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Transportation Issues Update

March 1, 2018
Phill Lindgren
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A solid line of eighteen-wheelers barrel down an interstate highway in Tennessee. Heat waves rising from the pavement give a nice shimmering effect to vehicles and trees behind the lead truck.

It’s a new year. Usually, freight rates drop after the first of the year. This year they have not. There are many reasons why this may be happening. 

  1. Driver shortage. It is estimated that 10% of the truck capacity went away when the new ELD requirements went into effect.
  2. Operating cost. The new ELD hardware costs money plus they have to buy a monthly plan for reporting.
  3. Truck to load ratio. The average over the last 12 months was 3.2 loads for every 1 truck. The last 90 days has been 4.6 to 1

I don’t expect rates will come back down much in the coming weeks and will definitely increase during the peak seasons. The rail is not looking much better. Spring is typically a slower shipping season so equipment shouldn’t be a huge issue but Dray capacity will be an ongoing problem.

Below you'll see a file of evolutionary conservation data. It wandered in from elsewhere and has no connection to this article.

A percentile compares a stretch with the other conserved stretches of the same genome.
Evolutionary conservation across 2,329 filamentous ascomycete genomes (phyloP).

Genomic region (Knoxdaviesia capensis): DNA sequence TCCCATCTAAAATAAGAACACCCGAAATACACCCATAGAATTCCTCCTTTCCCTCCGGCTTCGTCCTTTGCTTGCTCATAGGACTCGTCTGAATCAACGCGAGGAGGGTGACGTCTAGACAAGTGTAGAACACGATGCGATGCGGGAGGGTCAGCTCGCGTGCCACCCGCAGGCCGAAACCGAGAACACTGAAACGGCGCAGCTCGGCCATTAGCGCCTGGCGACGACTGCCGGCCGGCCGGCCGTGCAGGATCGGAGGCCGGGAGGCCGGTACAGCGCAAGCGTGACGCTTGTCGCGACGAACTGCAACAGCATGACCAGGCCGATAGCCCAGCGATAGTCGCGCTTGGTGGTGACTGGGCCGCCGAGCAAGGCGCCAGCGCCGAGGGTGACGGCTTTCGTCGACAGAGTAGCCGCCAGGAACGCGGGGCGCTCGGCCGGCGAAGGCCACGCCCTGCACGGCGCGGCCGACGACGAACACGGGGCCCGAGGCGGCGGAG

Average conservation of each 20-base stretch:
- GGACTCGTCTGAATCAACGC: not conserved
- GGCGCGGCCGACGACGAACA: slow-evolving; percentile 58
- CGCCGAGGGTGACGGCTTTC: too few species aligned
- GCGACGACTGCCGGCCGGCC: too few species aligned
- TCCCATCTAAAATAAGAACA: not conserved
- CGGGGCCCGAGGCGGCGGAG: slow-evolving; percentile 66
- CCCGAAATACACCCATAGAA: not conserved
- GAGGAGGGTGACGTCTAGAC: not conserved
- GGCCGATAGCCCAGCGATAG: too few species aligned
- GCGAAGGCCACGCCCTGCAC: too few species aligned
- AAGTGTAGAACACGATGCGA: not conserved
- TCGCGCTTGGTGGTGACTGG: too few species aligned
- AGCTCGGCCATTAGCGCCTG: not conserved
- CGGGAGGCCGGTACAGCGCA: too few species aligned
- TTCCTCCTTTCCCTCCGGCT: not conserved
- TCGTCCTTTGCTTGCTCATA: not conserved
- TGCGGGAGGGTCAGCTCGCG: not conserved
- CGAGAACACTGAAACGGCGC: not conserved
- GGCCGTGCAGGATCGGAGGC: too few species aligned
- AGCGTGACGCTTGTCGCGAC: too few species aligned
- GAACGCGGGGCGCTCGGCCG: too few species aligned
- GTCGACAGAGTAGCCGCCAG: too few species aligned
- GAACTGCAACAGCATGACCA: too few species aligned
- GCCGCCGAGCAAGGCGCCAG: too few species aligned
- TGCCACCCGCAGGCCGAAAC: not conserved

Normally we see minor rate increases each year but this year we may see a major increase in some lanes. This is the carrier’s way of saying they don’t want that business. Their reasons may be dray capacity, equipment imbalances, long hauls from the ramp, etc. The dray carriers want to make as many turns in a day as possible and if the destination is too far away, they may not even be able to get back before they have to shut down for their mandatory 10 hrs. The last I heard, the rail ramps are running at around 110% capacity, so they can be picky about what lanes they want.

The Fall season has the potential to be as bad as 2017. Some changes to think about:

  • No more multiple pickups or drop offs. This adds time the dray companies do not want or need. I have been informed that longer drays at or above 200 miles or about 4 hours could cause a shutdown situation. If layovers happen, they probably will be billed as a separate line item on the freight invoice.
  • Rail weight changes. Some rail providers have asked that the load weight be dropped to 41,000 lbs. of seed. This will cut the possibility of overweight issues that are expensive and take time drivers can no longer spare.
  • Looking forward we will all need to be proactive. Start thinking about the future, now. Try to get a projection to your sales person as soon as possible. If we can give our freight providers an idea of what we need and a rough shipping date, in advance, we can help keep rates down and get you the products you want, when you want them.

For a printable, PDF version of this blog, click below.

Transportation Issues Update.PDF